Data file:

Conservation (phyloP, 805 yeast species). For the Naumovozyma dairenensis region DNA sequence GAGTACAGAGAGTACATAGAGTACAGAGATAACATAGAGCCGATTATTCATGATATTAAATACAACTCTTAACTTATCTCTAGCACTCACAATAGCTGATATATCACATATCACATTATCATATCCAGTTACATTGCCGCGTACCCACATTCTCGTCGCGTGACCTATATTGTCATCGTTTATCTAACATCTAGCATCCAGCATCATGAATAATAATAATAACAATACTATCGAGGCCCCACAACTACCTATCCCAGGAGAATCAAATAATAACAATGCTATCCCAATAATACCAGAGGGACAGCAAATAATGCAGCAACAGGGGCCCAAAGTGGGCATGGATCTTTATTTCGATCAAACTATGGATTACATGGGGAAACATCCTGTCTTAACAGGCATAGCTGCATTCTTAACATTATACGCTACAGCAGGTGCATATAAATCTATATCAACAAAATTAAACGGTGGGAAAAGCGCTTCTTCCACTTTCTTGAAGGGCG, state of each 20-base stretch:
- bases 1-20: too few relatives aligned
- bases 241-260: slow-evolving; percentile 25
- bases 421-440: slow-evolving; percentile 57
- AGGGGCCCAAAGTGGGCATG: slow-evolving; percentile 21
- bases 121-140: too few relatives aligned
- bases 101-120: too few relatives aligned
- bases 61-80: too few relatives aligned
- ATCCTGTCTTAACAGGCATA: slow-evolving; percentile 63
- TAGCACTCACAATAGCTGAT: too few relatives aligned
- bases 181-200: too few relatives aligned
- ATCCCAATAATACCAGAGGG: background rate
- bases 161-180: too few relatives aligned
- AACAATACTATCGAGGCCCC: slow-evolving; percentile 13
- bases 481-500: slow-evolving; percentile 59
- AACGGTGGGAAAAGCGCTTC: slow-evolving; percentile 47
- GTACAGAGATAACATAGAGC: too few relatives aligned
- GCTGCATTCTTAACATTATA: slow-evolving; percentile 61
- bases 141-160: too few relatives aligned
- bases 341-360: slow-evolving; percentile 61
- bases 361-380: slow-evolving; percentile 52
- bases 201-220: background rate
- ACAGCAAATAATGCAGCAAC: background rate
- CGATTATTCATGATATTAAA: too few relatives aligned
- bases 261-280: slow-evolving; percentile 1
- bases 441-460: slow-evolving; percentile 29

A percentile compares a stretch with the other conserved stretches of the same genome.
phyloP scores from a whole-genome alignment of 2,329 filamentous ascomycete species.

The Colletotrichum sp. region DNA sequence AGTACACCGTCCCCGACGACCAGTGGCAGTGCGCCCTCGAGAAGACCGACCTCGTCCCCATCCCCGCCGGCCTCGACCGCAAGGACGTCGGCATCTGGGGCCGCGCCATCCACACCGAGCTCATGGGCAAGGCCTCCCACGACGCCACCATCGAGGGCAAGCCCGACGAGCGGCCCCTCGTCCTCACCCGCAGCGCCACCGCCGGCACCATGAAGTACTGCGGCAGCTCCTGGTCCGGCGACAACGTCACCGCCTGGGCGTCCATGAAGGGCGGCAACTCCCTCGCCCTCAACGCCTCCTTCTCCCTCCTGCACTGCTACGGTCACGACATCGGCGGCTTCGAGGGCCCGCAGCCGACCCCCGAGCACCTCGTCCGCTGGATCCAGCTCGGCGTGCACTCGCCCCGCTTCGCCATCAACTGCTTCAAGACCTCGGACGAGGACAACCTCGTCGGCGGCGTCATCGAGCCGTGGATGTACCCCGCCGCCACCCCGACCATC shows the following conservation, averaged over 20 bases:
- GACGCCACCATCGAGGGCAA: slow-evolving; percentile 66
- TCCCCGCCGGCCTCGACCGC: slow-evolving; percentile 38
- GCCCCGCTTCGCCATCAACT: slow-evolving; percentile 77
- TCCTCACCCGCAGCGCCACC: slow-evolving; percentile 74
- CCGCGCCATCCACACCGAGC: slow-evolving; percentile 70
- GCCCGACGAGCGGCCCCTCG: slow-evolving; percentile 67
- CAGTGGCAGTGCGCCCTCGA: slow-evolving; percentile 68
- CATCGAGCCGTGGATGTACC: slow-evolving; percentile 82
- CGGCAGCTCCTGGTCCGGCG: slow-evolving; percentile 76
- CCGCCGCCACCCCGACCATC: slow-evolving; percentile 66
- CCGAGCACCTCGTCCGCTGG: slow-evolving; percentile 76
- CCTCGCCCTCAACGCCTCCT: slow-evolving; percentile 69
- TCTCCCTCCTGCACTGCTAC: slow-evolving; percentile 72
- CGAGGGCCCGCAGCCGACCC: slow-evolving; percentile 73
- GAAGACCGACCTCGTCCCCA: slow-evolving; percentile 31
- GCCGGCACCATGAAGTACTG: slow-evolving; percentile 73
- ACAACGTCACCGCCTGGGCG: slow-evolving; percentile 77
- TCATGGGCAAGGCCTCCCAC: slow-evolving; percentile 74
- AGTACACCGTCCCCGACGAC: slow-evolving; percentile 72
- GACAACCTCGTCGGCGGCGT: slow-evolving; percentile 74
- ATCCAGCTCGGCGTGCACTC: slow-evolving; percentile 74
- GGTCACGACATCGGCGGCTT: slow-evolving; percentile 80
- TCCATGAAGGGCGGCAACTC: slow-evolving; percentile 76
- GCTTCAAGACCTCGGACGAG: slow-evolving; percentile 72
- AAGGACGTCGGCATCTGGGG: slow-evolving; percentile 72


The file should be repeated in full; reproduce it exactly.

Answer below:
Conservation (phyloP, 805 yeast species). For the Naumovozyma dairenensis region DNA sequence GAGTACAGAGAGTACATAGAGTACAGAGATAACATAGAGCCGATTATTCATGATATTAAATACAACTCTTAACTTATCTCTAGCACTCACAATAGCTGATATATCACATATCACATTATCATATCCAGTTACATTGCCGCGTACCCACATTCTCGTCGCGTGACCTATATTGTCATCGTTTATCTAACATCTAGCATCCAGCATCATGAATAATAATAATAACAATACTATCGAGGCCCCACAACTACCTATCCCAGGAGAATCAAATAATAACAATGCTATCCCAATAATACCAGAGGGACAGCAAATAATGCAGCAACAGGGGCCCAAAGTGGGCATGGATCTTTATTTCGATCAAACTATGGATTACATGGGGAAACATCCTGTCTTAACAGGCATAGCTGCATTCTTAACATTATACGCTACAGCAGGTGCATATAAATCTATATCAACAAAATTAAACGGTGGGAAAAGCGCTTCTTCCACTTTCTTGAAGGGCG, state of each 20-base stretch:
- bases 1-20: too few relatives aligned
- bases 241-260: slow-evolving; percentile 25
- bases 421-440: slow-evolving; percentile 57
- AGGGGCCCAAAGTGGGCATG: slow-evolving; percentile 21
- bases 121-140: too few relatives aligned
- bases 101-120: too few relatives aligned
- bases 61-80: too few relatives aligned
- ATCCTGTCTTAACAGGCATA: slow-evolving; percentile 63
- TAGCACTCACAATAGCTGAT: too few relatives aligned
- bases 181-200: too few relatives aligned
- ATCCCAATAATACCAGAGGG: background rate
- bases 161-180: too few relatives aligned
- AACAATACTATCGAGGCCCC: slow-evolving; percentile 13
- bases 481-500: slow-evolving; percentile 59
- AACGGTGGGAAAAGCGCTTC: slow-evolving; percentile 47
- GTACAGAGATAACATAGAGC: too few relatives aligned
- GCTGCATTCTTAACATTATA: slow-evolving; percentile 61
- bases 141-160: too few relatives aligned
- bases 341-360: slow-evolving; percentile 61
- bases 361-380: slow-evolving; percentile 52
- bases 201-220: background rate
- ACAGCAAATAATGCAGCAAC: background rate
- CGATTATTCATGATATTAAA: too few relatives aligned
- bases 261-280: slow-evolving; percentile 1
- bases 441-460: slow-evolving; percentile 29

A percentile compares a stretch with the other conserved stretches of the same genome.
phyloP scores from a whole-genome alignment of 2,329 filamentous ascomycete species.

The Colletotrichum sp. region DNA sequence AGTACACCGTCCCCGACGACCAGTGGCAGTGCGCCCTCGAGAAGACCGACCTCGTCCCCATCCCCGCCGGCCTCGACCGCAAGGACGTCGGCATCTGGGGCCGCGCCATCCACACCGAGCTCATGGGCAAGGCCTCCCACGACGCCACCATCGAGGGCAAGCCCGACGAGCGGCCCCTCGTCCTCACCCGCAGCGCCACCGCCGGCACCATGAAGTACTGCGGCAGCTCCTGGTCCGGCGACAACGTCACCGCCTGGGCGTCCATGAAGGGCGGCAACTCCCTCGCCCTCAACGCCTCCTTCTCCCTCCTGCACTGCTACGGTCACGACATCGGCGGCTTCGAGGGCCCGCAGCCGACCCCCGAGCACCTCGTCCGCTGGATCCAGCTCGGCGTGCACTCGCCCCGCTTCGCCATCAACTGCTTCAAGACCTCGGACGAGGACAACCTCGTCGGCGGCGTCATCGAGCCGTGGATGTACCCCGCCGCCACCCCGACCATC shows the following conservation, averaged over 20 bases:
- GACGCCACCATCGAGGGCAA: slow-evolving; percentile 66
- TCCCCGCCGGCCTCGACCGC: slow-evolving; percentile 38
- GCCCCGCTTCGCCATCAACT: slow-evolving; percentile 77
- TCCTCACCCGCAGCGCCACC: slow-evolving; percentile 74
- CCGCGCCATCCACACCGAGC: slow-evolving; percentile 70
- GCCCGACGAGCGGCCCCTCG: slow-evolving; percentile 67
- CAGTGGCAGTGCGCCCTCGA: slow-evolving; percentile 68
- CATCGAGCCGTGGATGTACC: slow-evolving; percentile 82
- CGGCAGCTCCTGGTCCGGCG: slow-evolving; percentile 76
- CCGCCGCCACCCCGACCATC: slow-evolving; percentile 66
- CCGAGCACCTCGTCCGCTGG: slow-evolving; percentile 76
- CCTCGCCCTCAACGCCTCCT: slow-evolving; percentile 69
- TCTCCCTCCTGCACTGCTAC: slow-evolving; percentile 72
- CGAGGGCCCGCAGCCGACCC: slow-evolving; percentile 73
- GAAGACCGACCTCGTCCCCA: slow-evolving; percentile 31
- GCCGGCACCATGAAGTACTG: slow-evolving; percentile 73
- ACAACGTCACCGCCTGGGCG: slow-evolving; percentile 77
- TCATGGGCAAGGCCTCCCAC: slow-evolving; percentile 74
- AGTACACCGTCCCCGACGAC: slow-evolving; percentile 72
- GACAACCTCGTCGGCGGCGT: slow-evolving; percentile 74
- ATCCAGCTCGGCGTGCACTC: slow-evolving; percentile 74
- GGTCACGACATCGGCGGCTT: slow-evolving; percentile 80
- TCCATGAAGGGCGGCAACTC: slow-evolving; percentile 76
- GCTTCAAGACCTCGGACGAG: slow-evolving; percentile 72
- AAGGACGTCGGCATCTGGGG: slow-evolving; percentile 72